Division of Scientific Computing
Department of Information Technology
My research began with a simple question that turned into an interesting optimization problem (and a philosophy). How do we make Web Services and SOAP usable on mobile phones? The solution involved finding the most effective and efficient compression algorithm based on the characteristics of the message. When later trying to apply the lessons learned from SOAP compression and mobile phones to an infrastructure inspired by computational Grids, I ran into another interesting problem involving the scheduling of tasks to nodes of the Grid. How can the Grid react to events where the reaction is predictable but the time when the event happens is not (such as a node failure, or a new programming being launched)?
The two problems might appear unrelated, but they are actually the same (optimization) problem. How can we prepare enough information beforehand to be able to make an informed decision as a response to some event? The solutions to the two problems were generalized into a development strategy, "context-aware composition" (CAC). Software is built from abstract building blocks, components, that each has a number of possible implementations. When the application is composed, the CAC engine will automatically create the best application according to some optimization goal.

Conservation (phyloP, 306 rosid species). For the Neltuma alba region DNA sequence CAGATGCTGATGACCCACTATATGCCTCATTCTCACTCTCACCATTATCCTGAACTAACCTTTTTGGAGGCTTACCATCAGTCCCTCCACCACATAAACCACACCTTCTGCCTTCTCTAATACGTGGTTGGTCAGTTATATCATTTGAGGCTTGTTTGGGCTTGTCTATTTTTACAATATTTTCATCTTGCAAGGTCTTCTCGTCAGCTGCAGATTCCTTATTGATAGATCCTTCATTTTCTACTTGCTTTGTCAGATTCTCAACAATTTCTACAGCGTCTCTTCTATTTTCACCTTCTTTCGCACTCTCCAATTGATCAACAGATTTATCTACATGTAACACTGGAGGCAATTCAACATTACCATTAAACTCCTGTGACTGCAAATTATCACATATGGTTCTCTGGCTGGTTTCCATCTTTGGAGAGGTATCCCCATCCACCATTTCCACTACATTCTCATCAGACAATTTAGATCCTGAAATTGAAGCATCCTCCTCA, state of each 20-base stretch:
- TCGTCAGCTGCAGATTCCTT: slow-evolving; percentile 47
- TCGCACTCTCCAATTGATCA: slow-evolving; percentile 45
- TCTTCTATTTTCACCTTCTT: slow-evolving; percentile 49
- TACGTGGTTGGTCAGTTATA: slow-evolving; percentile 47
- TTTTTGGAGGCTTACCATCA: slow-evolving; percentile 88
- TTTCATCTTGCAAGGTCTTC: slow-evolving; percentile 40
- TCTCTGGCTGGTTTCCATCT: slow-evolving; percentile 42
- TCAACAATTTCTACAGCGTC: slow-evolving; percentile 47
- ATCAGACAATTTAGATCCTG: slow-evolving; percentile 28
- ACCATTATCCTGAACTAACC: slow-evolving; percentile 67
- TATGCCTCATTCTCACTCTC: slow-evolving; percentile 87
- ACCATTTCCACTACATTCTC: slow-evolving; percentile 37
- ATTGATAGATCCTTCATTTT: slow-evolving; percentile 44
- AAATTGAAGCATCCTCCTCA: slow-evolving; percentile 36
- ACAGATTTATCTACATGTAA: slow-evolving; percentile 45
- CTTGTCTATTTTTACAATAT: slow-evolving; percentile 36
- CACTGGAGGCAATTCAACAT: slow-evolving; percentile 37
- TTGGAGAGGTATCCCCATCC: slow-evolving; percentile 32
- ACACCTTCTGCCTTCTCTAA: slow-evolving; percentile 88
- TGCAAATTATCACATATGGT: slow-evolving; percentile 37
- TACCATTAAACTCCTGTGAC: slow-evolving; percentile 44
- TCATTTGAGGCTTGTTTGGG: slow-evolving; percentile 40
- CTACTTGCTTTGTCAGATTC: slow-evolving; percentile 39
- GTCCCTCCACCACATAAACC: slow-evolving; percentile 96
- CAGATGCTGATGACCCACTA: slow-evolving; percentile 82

The rest of the presentation will discuss my current research into development methodologies for educational software as well as my research plans into multicores and communication.